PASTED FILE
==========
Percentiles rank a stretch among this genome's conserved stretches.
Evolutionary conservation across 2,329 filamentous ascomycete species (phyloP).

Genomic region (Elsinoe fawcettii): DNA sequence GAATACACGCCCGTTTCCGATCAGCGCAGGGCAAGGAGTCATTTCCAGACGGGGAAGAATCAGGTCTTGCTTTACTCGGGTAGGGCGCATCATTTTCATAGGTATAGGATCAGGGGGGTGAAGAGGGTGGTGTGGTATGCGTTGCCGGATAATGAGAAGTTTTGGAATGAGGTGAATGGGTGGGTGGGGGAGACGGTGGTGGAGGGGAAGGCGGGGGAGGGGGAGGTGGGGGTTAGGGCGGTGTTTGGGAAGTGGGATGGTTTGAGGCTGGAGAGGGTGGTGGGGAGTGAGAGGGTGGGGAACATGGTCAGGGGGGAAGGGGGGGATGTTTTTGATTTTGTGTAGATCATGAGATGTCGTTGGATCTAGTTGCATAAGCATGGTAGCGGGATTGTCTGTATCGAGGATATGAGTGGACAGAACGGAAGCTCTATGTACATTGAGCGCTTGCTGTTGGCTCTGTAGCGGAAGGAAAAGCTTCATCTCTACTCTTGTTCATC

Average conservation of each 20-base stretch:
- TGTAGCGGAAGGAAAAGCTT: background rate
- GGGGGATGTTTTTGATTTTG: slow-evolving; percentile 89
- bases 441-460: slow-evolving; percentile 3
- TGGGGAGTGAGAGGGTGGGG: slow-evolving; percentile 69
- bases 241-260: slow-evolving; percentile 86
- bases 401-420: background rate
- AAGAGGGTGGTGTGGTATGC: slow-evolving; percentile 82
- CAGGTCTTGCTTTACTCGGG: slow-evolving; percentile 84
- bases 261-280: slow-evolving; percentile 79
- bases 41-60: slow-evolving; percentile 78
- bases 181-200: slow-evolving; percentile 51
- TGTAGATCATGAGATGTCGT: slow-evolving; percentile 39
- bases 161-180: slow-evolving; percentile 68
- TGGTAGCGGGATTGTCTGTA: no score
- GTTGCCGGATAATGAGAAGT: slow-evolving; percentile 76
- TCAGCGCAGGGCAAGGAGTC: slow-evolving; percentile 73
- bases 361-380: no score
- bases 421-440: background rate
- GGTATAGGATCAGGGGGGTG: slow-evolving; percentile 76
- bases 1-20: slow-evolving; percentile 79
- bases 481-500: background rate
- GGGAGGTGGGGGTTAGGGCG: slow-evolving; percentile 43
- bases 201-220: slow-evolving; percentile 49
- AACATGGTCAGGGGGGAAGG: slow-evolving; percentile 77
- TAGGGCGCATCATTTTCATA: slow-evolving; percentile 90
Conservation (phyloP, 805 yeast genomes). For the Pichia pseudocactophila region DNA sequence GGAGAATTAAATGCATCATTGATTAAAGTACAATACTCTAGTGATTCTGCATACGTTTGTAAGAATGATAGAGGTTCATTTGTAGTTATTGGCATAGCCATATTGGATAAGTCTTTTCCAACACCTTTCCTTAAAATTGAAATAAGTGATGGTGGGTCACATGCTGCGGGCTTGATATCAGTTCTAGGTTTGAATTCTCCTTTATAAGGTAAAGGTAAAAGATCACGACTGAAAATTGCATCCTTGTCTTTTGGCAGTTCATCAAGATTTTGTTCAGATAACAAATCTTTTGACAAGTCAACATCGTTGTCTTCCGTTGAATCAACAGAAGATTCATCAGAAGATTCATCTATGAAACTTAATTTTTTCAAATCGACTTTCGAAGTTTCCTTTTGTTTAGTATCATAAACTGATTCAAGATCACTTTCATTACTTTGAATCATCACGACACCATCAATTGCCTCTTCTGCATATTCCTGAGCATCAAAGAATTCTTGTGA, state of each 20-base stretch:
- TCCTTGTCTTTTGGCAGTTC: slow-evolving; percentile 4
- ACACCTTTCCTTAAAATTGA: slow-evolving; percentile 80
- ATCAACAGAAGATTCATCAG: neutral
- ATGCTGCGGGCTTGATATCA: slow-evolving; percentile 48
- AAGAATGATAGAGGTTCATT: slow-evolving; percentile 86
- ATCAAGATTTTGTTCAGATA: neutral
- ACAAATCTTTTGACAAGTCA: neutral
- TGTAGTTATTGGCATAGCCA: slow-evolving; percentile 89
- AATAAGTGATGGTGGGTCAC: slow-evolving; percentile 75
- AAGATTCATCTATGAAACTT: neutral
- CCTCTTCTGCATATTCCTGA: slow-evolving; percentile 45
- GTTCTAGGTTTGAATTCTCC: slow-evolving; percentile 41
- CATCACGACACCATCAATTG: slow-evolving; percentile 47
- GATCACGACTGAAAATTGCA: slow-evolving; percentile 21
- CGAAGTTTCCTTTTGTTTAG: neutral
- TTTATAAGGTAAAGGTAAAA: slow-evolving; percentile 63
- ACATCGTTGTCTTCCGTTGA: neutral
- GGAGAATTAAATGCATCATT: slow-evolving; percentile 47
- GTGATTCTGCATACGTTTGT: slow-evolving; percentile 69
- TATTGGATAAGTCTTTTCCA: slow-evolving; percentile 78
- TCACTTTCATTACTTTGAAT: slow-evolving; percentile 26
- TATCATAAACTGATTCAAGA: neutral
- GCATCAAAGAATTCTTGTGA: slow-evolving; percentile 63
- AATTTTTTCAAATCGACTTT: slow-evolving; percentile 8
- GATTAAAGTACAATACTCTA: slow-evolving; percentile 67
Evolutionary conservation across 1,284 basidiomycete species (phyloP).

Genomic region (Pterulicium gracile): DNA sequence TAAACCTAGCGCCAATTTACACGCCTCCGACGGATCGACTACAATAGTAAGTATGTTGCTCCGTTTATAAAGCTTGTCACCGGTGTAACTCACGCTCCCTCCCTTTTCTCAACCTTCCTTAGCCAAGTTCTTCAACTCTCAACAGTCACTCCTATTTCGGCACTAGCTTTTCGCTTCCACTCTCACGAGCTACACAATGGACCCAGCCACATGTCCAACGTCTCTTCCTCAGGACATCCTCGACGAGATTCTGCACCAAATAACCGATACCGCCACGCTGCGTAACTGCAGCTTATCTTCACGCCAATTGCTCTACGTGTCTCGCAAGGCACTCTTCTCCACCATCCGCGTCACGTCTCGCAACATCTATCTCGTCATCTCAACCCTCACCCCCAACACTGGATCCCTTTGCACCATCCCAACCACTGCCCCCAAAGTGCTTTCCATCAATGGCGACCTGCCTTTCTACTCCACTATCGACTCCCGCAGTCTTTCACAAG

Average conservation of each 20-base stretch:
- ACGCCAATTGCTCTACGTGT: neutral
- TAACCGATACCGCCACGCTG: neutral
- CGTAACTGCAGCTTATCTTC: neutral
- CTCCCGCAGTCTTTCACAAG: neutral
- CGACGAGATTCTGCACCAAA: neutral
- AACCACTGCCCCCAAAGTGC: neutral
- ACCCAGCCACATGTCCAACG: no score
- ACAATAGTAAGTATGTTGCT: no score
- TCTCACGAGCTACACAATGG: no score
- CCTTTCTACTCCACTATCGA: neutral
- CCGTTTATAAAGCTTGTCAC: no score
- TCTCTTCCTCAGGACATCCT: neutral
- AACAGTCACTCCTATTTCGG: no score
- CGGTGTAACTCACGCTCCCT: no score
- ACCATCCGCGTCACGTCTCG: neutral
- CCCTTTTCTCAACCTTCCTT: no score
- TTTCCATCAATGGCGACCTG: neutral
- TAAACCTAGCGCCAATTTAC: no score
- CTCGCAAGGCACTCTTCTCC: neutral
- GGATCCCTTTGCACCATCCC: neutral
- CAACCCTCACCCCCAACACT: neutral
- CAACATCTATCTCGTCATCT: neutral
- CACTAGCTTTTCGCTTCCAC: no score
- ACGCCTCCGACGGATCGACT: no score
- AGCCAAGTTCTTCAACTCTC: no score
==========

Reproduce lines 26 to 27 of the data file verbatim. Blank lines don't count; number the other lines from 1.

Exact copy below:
- GGGAGGTGGGGGTTAGGGCG: slow-evolving; percentile 43
- bases 201-220: slow-evolving; percentile 49